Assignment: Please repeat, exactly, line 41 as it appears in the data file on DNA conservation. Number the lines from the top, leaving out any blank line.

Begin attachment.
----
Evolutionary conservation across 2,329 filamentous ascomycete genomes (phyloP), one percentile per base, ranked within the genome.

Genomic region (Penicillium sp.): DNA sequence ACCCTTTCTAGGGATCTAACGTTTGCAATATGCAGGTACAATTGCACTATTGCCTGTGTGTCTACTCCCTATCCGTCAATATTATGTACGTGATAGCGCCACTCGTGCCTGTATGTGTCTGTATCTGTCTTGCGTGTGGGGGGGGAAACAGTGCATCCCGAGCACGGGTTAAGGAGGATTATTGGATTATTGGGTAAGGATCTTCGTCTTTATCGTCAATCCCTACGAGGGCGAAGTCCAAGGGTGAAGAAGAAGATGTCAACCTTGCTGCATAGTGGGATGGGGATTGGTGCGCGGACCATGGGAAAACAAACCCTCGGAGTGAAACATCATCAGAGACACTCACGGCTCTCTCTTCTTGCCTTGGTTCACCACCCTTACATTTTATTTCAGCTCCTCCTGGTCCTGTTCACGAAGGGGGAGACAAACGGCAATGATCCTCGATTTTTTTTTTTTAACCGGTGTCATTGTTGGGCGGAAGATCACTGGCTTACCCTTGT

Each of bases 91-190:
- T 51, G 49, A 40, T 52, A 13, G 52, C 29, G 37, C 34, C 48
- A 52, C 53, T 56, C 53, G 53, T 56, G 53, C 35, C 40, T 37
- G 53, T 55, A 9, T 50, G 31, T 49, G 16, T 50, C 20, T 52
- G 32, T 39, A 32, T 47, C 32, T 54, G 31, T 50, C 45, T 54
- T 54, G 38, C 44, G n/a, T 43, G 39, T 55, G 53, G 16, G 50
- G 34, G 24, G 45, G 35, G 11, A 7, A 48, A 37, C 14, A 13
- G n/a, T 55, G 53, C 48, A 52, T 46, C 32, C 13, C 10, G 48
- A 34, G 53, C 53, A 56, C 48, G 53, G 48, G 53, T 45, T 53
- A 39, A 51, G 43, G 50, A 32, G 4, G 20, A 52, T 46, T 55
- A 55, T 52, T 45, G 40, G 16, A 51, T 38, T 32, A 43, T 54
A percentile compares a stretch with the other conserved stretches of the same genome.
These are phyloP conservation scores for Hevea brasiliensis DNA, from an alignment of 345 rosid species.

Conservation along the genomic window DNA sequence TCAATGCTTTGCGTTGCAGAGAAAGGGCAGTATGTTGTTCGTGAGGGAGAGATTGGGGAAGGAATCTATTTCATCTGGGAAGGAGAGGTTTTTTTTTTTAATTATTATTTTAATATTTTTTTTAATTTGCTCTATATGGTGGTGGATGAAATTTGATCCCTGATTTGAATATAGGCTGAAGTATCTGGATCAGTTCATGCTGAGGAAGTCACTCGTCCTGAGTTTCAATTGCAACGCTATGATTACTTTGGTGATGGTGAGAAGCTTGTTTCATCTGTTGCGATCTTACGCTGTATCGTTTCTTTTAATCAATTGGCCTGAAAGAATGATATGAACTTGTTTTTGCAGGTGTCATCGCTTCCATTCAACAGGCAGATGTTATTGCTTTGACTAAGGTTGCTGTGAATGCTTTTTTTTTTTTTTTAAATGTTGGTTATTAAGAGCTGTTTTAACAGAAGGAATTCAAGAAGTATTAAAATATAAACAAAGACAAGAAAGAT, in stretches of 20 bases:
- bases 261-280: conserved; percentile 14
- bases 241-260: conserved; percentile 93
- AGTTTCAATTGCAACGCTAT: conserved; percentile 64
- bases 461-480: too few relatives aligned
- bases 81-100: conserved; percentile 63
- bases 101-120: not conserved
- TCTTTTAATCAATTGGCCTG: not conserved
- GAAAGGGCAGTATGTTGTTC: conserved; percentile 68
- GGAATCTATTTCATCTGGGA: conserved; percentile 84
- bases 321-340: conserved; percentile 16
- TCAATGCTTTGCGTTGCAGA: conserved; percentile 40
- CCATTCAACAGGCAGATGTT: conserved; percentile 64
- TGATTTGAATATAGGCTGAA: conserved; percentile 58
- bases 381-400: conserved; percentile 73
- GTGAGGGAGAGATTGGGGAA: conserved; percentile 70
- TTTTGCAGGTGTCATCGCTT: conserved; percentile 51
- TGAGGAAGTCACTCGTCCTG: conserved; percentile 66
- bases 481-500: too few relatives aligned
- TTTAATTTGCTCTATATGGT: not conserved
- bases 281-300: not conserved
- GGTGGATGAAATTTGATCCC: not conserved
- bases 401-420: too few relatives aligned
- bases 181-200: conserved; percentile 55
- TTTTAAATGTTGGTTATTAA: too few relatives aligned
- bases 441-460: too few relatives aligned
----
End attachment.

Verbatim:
- bases 441-460: too few relatives aligned